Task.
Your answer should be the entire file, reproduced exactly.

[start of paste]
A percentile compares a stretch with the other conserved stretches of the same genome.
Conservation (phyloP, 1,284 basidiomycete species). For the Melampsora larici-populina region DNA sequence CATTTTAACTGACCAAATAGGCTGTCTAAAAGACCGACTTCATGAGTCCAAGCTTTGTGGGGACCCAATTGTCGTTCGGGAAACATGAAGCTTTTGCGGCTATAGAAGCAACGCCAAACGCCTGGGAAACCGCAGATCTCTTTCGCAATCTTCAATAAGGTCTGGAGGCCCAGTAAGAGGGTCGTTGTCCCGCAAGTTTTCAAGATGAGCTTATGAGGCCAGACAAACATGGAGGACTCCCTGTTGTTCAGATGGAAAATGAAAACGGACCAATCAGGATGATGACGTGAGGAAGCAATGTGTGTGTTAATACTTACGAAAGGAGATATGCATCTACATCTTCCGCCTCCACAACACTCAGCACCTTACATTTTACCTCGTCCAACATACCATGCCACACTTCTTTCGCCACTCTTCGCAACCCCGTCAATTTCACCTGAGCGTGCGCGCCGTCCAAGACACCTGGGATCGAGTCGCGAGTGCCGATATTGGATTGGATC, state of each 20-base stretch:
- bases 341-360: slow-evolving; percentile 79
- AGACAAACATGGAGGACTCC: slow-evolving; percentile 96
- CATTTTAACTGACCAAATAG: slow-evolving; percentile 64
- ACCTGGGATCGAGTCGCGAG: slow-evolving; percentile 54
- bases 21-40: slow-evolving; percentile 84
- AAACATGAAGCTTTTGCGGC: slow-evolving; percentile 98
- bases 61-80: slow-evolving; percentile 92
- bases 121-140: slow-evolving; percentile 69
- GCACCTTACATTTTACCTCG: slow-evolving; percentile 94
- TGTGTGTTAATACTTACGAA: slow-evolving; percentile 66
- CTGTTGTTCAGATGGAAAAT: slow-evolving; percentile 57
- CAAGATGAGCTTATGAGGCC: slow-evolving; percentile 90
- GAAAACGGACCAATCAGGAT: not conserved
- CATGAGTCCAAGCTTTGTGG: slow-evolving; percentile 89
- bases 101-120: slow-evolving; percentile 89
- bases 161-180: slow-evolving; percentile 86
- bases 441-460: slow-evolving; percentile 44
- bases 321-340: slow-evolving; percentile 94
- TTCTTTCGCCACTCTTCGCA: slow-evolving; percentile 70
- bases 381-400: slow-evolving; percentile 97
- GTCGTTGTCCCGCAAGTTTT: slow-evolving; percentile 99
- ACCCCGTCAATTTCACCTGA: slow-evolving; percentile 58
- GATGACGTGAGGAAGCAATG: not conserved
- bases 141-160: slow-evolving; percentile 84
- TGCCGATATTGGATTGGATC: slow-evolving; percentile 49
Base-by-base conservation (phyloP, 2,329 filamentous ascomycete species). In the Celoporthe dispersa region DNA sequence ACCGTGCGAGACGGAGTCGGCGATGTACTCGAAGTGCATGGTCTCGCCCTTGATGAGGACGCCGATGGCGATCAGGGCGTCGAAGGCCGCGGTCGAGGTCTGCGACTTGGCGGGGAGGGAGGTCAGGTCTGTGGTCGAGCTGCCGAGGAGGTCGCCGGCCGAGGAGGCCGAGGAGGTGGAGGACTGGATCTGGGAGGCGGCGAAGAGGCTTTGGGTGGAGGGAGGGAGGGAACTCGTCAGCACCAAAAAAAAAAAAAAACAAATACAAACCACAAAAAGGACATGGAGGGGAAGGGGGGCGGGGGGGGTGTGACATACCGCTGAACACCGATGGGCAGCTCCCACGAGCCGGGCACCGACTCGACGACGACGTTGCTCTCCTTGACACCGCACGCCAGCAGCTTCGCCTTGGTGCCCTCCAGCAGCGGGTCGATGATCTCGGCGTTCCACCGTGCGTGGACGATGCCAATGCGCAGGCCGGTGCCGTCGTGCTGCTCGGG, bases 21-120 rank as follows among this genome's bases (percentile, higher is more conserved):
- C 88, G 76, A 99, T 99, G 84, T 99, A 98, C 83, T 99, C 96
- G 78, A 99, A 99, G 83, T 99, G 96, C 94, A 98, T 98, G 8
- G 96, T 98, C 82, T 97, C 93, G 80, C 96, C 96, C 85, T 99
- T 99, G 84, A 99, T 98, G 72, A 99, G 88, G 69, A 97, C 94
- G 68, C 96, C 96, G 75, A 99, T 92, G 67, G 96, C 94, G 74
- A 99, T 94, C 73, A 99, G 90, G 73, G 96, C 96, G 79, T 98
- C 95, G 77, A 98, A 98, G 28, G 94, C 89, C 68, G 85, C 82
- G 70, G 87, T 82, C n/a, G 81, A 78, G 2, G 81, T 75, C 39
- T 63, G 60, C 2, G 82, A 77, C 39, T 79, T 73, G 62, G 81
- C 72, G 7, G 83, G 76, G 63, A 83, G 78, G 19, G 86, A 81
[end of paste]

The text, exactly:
A percentile compares a stretch with the other conserved stretches of the same genome.
Conservation (phyloP, 1,284 basidiomycete species). For the Melampsora larici-populina region DNA sequence CATTTTAACTGACCAAATAGGCTGTCTAAAAGACCGACTTCATGAGTCCAAGCTTTGTGGGGACCCAATTGTCGTTCGGGAAACATGAAGCTTTTGCGGCTATAGAAGCAACGCCAAACGCCTGGGAAACCGCAGATCTCTTTCGCAATCTTCAATAAGGTCTGGAGGCCCAGTAAGAGGGTCGTTGTCCCGCAAGTTTTCAAGATGAGCTTATGAGGCCAGACAAACATGGAGGACTCCCTGTTGTTCAGATGGAAAATGAAAACGGACCAATCAGGATGATGACGTGAGGAAGCAATGTGTGTGTTAATACTTACGAAAGGAGATATGCATCTACATCTTCCGCCTCCACAACACTCAGCACCTTACATTTTACCTCGTCCAACATACCATGCCACACTTCTTTCGCCACTCTTCGCAACCCCGTCAATTTCACCTGAGCGTGCGCGCCGTCCAAGACACCTGGGATCGAGTCGCGAGTGCCGATATTGGATTGGATC, state of each 20-base stretch:
- bases 341-360: slow-evolving; percentile 79
- AGACAAACATGGAGGACTCC: slow-evolving; percentile 96
- CATTTTAACTGACCAAATAG: slow-evolving; percentile 64
- ACCTGGGATCGAGTCGCGAG: slow-evolving; percentile 54
- bases 21-40: slow-evolving; percentile 84
- AAACATGAAGCTTTTGCGGC: slow-evolving; percentile 98
- bases 61-80: slow-evolving; percentile 92
- bases 121-140: slow-evolving; percentile 69
- GCACCTTACATTTTACCTCG: slow-evolving; percentile 94
- TGTGTGTTAATACTTACGAA: slow-evolving; percentile 66
- CTGTTGTTCAGATGGAAAAT: slow-evolving; percentile 57
- CAAGATGAGCTTATGAGGCC: slow-evolving; percentile 90
- GAAAACGGACCAATCAGGAT: not conserved
- CATGAGTCCAAGCTTTGTGG: slow-evolving; percentile 89
- bases 101-120: slow-evolving; percentile 89
- bases 161-180: slow-evolving; percentile 86
- bases 441-460: slow-evolving; percentile 44
- bases 321-340: slow-evolving; percentile 94
- TTCTTTCGCCACTCTTCGCA: slow-evolving; percentile 70
- bases 381-400: slow-evolving; percentile 97
- GTCGTTGTCCCGCAAGTTTT: slow-evolving; percentile 99
- ACCCCGTCAATTTCACCTGA: slow-evolving; percentile 58
- GATGACGTGAGGAAGCAATG: not conserved
- bases 141-160: slow-evolving; percentile 84
- TGCCGATATTGGATTGGATC: slow-evolving; percentile 49
Base-by-base conservation (phyloP, 2,329 filamentous ascomycete species). In the Celoporthe dispersa region DNA sequence ACCGTGCGAGACGGAGTCGGCGATGTACTCGAAGTGCATGGTCTCGCCCTTGATGAGGACGCCGATGGCGATCAGGGCGTCGAAGGCCGCGGTCGAGGTCTGCGACTTGGCGGGGAGGGAGGTCAGGTCTGTGGTCGAGCTGCCGAGGAGGTCGCCGGCCGAGGAGGCCGAGGAGGTGGAGGACTGGATCTGGGAGGCGGCGAAGAGGCTTTGGGTGGAGGGAGGGAGGGAACTCGTCAGCACCAAAAAAAAAAAAAAACAAATACAAACCACAAAAAGGACATGGAGGGGAAGGGGGGCGGGGGGGGTGTGACATACCGCTGAACACCGATGGGCAGCTCCCACGAGCCGGGCACCGACTCGACGACGACGTTGCTCTCCTTGACACCGCACGCCAGCAGCTTCGCCTTGGTGCCCTCCAGCAGCGGGTCGATGATCTCGGCGTTCCACCGTGCGTGGACGATGCCAATGCGCAGGCCGGTGCCGTCGTGCTGCTCGGG, bases 21-120 rank as follows among this genome's bases (percentile, higher is more conserved):
- C 88, G 76, A 99, T 99, G 84, T 99, A 98, C 83, T 99, C 96
- G 78, A 99, A 99, G 83, T 99, G 96, C 94, A 98, T 98, G 8
- G 96, T 98, C 82, T 97, C 93, G 80, C 96, C 96, C 85, T 99
- T 99, G 84, A 99, T 98, G 72, A 99, G 88, G 69, A 97, C 94
- G 68, C 96, C 96, G 75, A 99, T 92, G 67, G 96, C 94, G 74
- A 99, T 94, C 73, A 99, G 90, G 73, G 96, C 96, G 79, T 98
- C 95, G 77, A 98, A 98, G 28, G 94, C 89, C 68, G 85, C 82
- G 70, G 87, T 82, C n/a, G 81, A 78, G 2, G 81, T 75, C 39
- T 63, G 60, C 2, G 82, A 77, C 39, T 79, T 73, G 62, G 81
- C 72, G 7, G 83, G 76, G 63, A 83, G 78, G 19, G 86, A 81